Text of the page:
Thoughts from my study of Horror, Media, and Narrrative

Response to Terrorism? Stop-Loss.

In truth, I didn’t know how to describe it. Without warning, I felt as though a part of me had been taken away without my knowledge and I began to feel that our community had lost one of its own. It could have been anyone, really—on some level it didn’t matter who it was, it just mattered that it was someone.

Yesterday, Dr. George Tiller was murdered during a church service in Wichita, Kansas. By all accounts, Dr. Tiller wasn’t anyone particularly extraordinary, so his name shouldn’t sound familiar, but Dr. Tiller did happen to be a physician who performed abortions.

Within hours of the killing, people from all across the nation were discussing the situation and what it meant for the future of abortion in the United States. What were the anti-abortionists’ views? Would there be backlash? Did we all just want to find somebody to blame?

A grandmother in a CNN article said, “What happened to Tiller was justified. He forfeited his life by taking the lives of innocent children.”

Is there some loophole whereby murder is defensible if it prevents the possible death of future beings? How much of that responsibility can you bestow upon yourself?

I freely admit that I do not intimately understand some of the arguments against abortion but I definitely don’t understand how, if life is sacred, killing is ever the solution? I understand disagreements and feeling frustrated with the current situation (Prop. 8, anyone?) but I will never quite understand vigilante justice. Maybe I just buy too much into this system that is supposed to work. I mean, isn’t part of being patriotic believing that America functions on some level? Isn’t part of the beauty of our country believing in the idea that we have the ability to change things through an accepted channel? Perhaps I just haven’t reached the point wherein I feel like I have no other options.

And, in that light, maybe this is a sign that something is seriously wrong. Although one incident can’t speak for the entirety, shouldn’t it be troubling that a segment of the population is resorting to violence to get their message across? Shouldn’t we be worried that people don’t have faith in our governmental processes to hammer these things out? As mad as I am about the whole Prop. 8 thing, for example, I refuse to believe that the solution lies outside the bounds of our established laws. After all, in many ways, doesn’t this situation represent something that Conservatives also decry? Terrorism?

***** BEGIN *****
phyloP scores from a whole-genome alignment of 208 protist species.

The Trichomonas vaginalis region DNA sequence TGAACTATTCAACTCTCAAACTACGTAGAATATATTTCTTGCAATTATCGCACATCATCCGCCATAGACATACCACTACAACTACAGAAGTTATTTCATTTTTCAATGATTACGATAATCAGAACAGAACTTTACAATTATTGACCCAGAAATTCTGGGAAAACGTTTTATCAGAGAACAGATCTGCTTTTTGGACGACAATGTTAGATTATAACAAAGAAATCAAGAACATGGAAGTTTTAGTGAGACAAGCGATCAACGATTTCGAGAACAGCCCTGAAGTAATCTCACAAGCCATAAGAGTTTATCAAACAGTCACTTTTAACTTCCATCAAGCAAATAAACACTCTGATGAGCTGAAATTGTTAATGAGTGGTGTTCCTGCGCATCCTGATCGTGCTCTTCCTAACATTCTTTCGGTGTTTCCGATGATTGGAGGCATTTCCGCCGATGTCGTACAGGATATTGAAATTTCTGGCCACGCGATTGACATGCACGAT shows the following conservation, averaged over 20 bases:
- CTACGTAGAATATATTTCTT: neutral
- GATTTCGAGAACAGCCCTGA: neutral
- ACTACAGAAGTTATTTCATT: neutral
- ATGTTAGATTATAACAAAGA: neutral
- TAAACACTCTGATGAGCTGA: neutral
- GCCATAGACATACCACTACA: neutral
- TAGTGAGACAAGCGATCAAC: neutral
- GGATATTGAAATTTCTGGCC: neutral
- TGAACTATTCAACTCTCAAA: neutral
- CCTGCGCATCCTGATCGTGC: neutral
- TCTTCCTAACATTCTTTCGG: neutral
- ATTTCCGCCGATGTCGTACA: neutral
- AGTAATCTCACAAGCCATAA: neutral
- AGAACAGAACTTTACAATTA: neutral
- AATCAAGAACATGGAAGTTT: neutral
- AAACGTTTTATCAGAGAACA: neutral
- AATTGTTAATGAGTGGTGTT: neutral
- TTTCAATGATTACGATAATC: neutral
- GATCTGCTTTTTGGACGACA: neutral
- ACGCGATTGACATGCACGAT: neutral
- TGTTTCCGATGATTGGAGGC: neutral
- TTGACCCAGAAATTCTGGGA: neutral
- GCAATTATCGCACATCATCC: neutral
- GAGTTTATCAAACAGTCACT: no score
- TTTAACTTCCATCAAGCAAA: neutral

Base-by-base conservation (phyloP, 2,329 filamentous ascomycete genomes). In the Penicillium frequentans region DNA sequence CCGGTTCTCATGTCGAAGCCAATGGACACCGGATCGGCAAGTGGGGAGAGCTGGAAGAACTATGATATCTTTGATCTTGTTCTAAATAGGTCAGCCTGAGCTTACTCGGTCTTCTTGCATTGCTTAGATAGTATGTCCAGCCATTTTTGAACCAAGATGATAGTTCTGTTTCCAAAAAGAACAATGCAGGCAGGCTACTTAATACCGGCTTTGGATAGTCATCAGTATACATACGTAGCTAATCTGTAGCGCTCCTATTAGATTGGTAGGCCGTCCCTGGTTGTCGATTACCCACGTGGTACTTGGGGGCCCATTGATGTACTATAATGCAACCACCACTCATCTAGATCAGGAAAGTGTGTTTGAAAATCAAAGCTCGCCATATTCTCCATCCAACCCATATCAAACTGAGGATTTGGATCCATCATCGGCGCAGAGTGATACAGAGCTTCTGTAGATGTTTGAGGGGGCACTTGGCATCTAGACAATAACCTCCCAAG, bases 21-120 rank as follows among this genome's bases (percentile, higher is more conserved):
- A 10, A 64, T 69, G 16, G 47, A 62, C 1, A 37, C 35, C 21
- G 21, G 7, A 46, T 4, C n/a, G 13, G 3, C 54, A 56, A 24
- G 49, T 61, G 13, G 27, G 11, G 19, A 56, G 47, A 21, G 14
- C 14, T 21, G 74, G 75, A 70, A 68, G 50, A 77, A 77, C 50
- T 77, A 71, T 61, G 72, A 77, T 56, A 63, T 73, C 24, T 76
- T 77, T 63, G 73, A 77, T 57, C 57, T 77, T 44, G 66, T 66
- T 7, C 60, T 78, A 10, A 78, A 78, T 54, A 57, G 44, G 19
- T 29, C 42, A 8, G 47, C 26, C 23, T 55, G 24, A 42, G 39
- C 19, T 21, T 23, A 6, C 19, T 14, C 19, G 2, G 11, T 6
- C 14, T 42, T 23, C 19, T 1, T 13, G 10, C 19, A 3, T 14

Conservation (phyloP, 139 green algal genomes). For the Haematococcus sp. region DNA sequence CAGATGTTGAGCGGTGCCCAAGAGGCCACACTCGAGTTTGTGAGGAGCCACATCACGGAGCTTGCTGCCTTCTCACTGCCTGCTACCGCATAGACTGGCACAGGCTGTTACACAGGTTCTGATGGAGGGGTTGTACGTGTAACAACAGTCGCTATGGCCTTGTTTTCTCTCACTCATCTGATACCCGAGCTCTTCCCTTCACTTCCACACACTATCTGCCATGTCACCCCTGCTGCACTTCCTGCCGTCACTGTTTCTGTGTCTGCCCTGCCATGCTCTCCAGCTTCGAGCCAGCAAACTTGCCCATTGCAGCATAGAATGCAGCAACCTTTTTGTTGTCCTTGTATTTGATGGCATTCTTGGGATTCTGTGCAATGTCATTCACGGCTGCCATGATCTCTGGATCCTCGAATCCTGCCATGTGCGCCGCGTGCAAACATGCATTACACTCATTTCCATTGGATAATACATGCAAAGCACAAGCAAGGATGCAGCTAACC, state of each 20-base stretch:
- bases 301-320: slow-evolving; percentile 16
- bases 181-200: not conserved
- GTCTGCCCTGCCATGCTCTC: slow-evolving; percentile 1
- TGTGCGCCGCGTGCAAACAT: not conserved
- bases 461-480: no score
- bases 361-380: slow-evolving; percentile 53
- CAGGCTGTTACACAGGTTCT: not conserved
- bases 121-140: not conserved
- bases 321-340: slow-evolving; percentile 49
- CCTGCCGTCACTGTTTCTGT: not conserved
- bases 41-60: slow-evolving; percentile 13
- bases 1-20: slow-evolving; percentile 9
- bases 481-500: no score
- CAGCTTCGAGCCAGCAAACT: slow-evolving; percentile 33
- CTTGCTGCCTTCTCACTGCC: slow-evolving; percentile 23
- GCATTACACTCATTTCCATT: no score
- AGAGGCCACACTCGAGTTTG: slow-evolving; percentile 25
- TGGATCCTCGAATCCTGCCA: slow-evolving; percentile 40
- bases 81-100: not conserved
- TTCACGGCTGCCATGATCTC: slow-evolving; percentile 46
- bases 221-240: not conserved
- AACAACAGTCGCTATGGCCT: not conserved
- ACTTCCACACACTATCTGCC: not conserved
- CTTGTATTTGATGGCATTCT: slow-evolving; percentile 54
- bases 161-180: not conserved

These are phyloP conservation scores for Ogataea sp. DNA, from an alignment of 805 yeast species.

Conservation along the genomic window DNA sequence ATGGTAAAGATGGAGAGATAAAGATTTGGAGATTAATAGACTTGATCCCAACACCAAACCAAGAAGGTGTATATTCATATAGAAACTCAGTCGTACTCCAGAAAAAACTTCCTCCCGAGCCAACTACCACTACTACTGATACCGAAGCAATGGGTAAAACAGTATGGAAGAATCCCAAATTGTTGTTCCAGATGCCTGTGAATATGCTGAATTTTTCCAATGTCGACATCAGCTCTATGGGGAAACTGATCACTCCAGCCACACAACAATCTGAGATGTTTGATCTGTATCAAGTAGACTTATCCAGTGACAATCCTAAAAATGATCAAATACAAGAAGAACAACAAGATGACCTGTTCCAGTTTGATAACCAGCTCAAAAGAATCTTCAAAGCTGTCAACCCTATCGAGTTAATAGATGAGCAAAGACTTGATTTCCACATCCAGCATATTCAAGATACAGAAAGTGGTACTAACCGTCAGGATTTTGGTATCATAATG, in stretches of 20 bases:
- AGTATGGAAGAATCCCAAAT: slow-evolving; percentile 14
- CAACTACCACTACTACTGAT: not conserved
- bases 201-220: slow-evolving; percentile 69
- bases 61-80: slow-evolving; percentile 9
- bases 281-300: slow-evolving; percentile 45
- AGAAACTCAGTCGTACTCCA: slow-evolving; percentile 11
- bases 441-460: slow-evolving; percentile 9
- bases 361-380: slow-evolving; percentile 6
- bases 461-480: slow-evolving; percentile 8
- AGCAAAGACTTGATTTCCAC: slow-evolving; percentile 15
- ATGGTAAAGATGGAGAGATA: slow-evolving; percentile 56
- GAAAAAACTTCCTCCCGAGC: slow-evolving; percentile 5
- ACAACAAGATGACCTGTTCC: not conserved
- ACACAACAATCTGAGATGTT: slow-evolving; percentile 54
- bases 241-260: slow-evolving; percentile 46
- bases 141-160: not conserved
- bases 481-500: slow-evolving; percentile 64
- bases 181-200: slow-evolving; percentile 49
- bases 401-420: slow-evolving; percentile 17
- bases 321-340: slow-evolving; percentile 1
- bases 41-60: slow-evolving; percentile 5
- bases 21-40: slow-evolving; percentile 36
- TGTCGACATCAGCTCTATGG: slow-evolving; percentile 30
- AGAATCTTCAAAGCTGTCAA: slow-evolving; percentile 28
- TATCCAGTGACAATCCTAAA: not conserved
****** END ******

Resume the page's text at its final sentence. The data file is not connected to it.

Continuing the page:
This is not to say that all anti-abortionists are terrorists, of course. But I don’t know how you can argue that killing someone for something that they believe in is not a form of terrorism. Dress it up in all of the religious dogma that you want, and provide yourself with some kind of moral justification so you can sleep at night, but, at the end of the day, when you strip it down, you’ve committed an act of violence that you hoped, on some level, would deter someone else from performing or seeking an abortion. And the sad part is that you probably did your job.

Hell, I went through the same sort of fear when I agreed to take on this assignment. “Were people going to track me down and tell me that I was wrong for supporting this organization? Would I be judged? How much would my personal life be affected by my public life?” And, I suppose that there is always the thought, no longer so unfounded, “What if I were to die as a result of my involvement with Planned Parenthood?”

My teeth scraped over my lip as I thought about what this all meant. “I suppose,” I reasoned, “that if this somehow ended in my demise that at I would have at least died in the pursuit of something worthwhile.”

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